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Emails demanding filibuster reform started to fill my inbox last month, and as Ezra Klein notes in yesterday's Washington Post, public interest organizations across Washington have sped up the reform drumbeat Consumer Watchdog began making in earnest a year and a half ago. But how many more people know about the Senate's procedural breakdown since Lady Gaga tried to weigh in on a gay rights issue, and ended up in the middle of a fight to reform the filibuster?

Senator Schumer continued a series of hearings today investigating the dysfunction engendered by the anachronistic filibuster rules in the Senate.

This hearing had a little more heat than some of the previous discussions, after yesterday's filibuster by Sen. John McCain of a defense bill that included a repeal of the Don't Ask, Don't Tell policy that prohibits gays from openly serving in the military.

Hardly a bill or amendment can be passed without 60 votes nowadays. From minor bills with broad bipartisan support to common sense progressive priorities, they've all been stalled, sidelined and sabotaged by the filibuster. A campaign disclosure bill to make sure Americans know who's behind election ads fell to the filibuster this summer, and is facing another filibuster on the Senate floor as I write. A simple extension of unemployment benefits was a filibuster hostage. The public option, extending Medicare to those age 55 and older, and other pieces of health reform that were popular with most Americans, were all blocked by one or another stubborn senator wielding the filibuster.

One of today's witnesses, former Senate parliamentarian Bob Dove, argued (in not so many words) that if Senators would just grow up they wouldn't need to change the rules. But clinging to an old ideal of the Senate as a collegial haven (read old boys' club?) is ignoring reality. A polarized Senate means the filibuster is used more than ever before. And, as Sen. Harkin testified, every time it's used by either side, the arms race escalates.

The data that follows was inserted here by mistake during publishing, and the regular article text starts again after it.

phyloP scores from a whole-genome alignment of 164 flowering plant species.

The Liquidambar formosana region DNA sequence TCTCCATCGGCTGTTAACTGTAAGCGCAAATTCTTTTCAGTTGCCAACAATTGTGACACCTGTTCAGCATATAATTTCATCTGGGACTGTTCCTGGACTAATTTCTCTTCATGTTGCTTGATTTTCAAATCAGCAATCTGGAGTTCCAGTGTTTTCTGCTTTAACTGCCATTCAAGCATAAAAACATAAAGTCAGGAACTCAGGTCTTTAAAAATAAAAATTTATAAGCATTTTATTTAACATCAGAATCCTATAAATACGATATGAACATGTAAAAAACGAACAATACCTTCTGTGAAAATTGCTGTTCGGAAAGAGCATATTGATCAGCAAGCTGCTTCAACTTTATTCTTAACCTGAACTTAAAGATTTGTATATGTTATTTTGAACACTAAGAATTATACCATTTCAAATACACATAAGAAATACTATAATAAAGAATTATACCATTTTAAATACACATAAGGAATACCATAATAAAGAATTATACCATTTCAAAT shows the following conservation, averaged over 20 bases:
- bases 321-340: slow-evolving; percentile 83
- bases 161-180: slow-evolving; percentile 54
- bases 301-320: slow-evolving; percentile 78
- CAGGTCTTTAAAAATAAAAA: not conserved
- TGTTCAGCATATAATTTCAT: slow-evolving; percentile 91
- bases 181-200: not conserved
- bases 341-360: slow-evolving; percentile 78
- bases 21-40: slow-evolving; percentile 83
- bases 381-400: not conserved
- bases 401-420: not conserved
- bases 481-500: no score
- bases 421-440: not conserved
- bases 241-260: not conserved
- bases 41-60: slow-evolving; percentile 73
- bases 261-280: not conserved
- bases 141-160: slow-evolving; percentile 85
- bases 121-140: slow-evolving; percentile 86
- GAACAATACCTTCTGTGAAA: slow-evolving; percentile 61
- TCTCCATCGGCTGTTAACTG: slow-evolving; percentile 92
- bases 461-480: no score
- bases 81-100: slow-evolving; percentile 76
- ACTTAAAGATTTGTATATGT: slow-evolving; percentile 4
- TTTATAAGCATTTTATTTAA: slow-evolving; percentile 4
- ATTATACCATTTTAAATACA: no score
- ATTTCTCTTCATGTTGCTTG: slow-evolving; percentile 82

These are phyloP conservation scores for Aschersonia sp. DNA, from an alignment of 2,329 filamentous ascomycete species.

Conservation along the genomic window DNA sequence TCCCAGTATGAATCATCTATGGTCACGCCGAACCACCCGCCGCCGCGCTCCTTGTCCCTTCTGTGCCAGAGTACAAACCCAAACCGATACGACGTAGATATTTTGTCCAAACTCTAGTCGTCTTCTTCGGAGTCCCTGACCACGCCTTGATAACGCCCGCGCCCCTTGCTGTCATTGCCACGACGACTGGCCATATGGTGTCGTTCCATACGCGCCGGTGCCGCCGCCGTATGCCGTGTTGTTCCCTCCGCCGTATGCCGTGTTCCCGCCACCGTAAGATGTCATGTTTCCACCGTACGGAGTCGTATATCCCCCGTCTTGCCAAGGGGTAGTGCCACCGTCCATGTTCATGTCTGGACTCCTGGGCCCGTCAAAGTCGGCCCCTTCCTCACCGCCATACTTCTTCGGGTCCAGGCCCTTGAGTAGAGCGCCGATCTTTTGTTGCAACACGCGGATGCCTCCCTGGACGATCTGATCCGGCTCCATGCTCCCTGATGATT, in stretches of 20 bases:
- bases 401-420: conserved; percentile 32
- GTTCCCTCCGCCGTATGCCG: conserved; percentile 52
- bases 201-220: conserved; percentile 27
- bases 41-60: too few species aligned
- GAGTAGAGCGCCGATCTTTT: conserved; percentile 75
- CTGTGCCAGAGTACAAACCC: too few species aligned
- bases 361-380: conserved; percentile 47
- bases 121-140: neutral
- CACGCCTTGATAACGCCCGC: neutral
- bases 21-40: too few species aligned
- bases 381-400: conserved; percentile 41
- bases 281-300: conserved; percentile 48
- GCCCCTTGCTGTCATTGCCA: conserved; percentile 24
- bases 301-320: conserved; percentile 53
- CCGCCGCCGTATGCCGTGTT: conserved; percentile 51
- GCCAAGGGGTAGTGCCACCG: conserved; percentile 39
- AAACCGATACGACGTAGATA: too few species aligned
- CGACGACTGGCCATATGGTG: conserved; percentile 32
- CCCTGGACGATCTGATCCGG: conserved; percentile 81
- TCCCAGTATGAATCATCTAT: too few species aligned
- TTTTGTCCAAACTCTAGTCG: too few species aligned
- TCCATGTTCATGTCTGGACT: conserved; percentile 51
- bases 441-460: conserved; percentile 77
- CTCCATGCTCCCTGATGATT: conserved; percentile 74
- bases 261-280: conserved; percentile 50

Many in the minority are ready to acknowledge dysfunction in the Senate,
but used yesterday's Don't Ask, Don't Tell vote to blame maneuvers by
the majority, not the filibuster, for delay.
The minority complains that they just want the chance to offer amendments. If they agree to fix the filibuster, I say give them their amendments. As the Dems keep saying, they'll be back in the minority someday, even if they've dodged the bullet next year.

Some of the proposed fixes:

Senator Harkin's S. Res. 416: Changes the rules of the Senate to successively decrease the number of votes necessary to invoke cloture.

Senator Tom Udall's S. Res. 619: Allows for each new Senate to change its rules at the beginning of a new session with a majority vote.

Senator Lautenberg's S. Res 465: Requires an actual filibuster - Mr. Smith-style.

Senator Bennet's S. Res 440: Increases the vote count needed to maintain a filibuster and block cloture in certain circumstances.